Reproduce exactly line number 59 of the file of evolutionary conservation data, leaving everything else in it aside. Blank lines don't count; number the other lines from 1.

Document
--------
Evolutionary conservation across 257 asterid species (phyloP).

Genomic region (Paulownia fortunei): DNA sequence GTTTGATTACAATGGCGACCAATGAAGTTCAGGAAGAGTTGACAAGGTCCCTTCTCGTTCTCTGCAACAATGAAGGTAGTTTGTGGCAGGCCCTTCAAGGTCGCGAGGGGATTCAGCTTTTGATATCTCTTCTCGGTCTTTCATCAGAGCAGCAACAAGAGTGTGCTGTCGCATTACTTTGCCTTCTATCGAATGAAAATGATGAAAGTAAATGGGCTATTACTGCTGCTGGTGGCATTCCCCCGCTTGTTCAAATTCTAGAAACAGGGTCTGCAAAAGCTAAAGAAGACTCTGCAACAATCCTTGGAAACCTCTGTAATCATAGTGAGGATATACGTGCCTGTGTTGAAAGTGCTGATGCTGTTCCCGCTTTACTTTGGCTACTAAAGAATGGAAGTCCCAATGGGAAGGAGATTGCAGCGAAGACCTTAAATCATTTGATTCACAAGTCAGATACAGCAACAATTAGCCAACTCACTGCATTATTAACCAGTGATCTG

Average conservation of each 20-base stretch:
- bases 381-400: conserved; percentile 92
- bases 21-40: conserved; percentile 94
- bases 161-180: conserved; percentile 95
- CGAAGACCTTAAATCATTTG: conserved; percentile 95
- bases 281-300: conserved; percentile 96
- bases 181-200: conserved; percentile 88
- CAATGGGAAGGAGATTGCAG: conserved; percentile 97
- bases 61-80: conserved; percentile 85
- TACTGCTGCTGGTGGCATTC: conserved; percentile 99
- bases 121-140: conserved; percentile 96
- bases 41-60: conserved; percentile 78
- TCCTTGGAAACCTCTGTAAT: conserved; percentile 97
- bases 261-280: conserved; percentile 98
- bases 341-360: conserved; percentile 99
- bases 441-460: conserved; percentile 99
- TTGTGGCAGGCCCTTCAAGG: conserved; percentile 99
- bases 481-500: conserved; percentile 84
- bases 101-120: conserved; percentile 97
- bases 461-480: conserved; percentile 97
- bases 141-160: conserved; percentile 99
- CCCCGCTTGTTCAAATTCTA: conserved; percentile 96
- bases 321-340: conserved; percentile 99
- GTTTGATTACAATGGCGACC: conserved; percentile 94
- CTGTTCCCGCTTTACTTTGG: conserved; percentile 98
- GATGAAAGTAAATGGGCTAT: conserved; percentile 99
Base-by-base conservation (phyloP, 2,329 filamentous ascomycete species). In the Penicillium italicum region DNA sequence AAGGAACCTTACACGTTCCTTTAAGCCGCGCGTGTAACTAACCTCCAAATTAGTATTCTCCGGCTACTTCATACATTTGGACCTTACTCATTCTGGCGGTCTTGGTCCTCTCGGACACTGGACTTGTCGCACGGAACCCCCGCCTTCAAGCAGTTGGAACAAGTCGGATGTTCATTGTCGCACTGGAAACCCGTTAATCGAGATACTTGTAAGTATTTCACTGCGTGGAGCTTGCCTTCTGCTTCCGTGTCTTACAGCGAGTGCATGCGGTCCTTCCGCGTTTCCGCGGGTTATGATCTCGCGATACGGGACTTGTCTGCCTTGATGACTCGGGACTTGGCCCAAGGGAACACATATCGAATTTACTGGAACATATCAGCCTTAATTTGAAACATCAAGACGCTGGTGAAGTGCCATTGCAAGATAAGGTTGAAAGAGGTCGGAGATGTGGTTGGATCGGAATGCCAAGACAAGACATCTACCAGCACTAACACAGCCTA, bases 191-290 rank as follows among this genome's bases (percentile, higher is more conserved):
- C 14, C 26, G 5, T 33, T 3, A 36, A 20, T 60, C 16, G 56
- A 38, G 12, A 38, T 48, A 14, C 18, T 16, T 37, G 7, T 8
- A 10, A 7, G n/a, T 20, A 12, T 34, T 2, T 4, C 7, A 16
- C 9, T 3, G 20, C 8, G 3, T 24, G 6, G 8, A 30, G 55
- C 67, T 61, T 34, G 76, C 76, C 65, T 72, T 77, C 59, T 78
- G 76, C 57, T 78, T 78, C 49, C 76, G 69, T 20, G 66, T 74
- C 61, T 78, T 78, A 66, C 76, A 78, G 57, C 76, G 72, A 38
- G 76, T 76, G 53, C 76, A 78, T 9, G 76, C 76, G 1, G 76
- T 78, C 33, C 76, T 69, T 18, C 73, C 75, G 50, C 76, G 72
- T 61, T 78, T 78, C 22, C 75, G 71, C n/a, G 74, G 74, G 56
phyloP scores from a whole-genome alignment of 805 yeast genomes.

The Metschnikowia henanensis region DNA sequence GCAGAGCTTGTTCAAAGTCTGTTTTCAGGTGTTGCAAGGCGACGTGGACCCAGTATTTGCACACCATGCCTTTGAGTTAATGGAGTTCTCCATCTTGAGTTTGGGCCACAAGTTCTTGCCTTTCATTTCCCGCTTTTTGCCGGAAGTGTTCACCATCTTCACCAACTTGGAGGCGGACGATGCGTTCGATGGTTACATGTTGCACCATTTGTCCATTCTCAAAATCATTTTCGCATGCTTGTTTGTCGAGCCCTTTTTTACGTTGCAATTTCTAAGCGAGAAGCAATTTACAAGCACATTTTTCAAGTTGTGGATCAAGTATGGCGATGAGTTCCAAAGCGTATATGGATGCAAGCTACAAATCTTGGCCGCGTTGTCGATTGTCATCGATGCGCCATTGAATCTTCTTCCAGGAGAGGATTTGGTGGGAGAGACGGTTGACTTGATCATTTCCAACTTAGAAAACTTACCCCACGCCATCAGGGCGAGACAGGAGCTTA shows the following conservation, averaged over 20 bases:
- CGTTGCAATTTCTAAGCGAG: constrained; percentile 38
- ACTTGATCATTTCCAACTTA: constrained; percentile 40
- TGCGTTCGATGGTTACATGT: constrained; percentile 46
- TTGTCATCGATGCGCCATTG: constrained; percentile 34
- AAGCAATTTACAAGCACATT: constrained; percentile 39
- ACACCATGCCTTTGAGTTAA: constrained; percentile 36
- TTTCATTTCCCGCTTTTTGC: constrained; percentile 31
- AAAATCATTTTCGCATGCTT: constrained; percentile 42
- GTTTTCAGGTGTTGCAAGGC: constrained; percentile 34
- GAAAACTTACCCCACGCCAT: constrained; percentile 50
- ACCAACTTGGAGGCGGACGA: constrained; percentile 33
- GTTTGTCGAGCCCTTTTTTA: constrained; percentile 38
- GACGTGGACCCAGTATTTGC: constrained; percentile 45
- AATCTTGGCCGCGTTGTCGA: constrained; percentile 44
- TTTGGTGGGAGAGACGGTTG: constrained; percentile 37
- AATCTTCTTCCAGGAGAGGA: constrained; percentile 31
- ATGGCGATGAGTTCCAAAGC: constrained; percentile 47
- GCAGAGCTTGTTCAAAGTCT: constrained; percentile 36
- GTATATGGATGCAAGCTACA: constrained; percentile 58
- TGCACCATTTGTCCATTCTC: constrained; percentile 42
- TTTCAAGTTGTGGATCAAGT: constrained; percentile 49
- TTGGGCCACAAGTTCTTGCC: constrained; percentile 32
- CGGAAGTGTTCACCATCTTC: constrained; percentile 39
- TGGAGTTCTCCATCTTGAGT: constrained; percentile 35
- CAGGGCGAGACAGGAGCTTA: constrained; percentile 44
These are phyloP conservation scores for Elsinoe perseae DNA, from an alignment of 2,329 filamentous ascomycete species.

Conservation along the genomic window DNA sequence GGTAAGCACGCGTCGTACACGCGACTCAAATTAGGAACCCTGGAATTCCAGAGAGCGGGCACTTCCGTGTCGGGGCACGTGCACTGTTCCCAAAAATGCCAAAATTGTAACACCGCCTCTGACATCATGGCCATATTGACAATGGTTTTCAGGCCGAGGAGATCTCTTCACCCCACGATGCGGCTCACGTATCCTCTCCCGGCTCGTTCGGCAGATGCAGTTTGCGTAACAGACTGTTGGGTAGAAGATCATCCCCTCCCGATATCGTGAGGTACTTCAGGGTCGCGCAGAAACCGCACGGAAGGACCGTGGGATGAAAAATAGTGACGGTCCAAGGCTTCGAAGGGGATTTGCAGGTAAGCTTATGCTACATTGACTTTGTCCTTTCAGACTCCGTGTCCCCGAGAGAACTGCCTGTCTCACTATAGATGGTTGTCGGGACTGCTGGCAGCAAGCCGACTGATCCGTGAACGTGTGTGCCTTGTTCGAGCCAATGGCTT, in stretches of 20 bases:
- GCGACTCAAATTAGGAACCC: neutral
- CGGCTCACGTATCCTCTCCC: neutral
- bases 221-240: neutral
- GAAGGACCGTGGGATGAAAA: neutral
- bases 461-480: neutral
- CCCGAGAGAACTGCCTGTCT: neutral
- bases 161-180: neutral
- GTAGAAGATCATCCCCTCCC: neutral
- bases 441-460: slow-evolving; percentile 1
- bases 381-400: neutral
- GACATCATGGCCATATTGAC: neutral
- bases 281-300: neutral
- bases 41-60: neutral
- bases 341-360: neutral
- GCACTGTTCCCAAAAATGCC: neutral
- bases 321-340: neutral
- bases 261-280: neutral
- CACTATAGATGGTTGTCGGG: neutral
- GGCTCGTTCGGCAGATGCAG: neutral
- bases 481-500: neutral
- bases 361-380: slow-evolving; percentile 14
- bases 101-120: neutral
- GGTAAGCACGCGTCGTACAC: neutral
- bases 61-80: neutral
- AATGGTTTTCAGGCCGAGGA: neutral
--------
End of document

- GCAGAGCTTGTTCAAAGTCT: constrained; percentile 36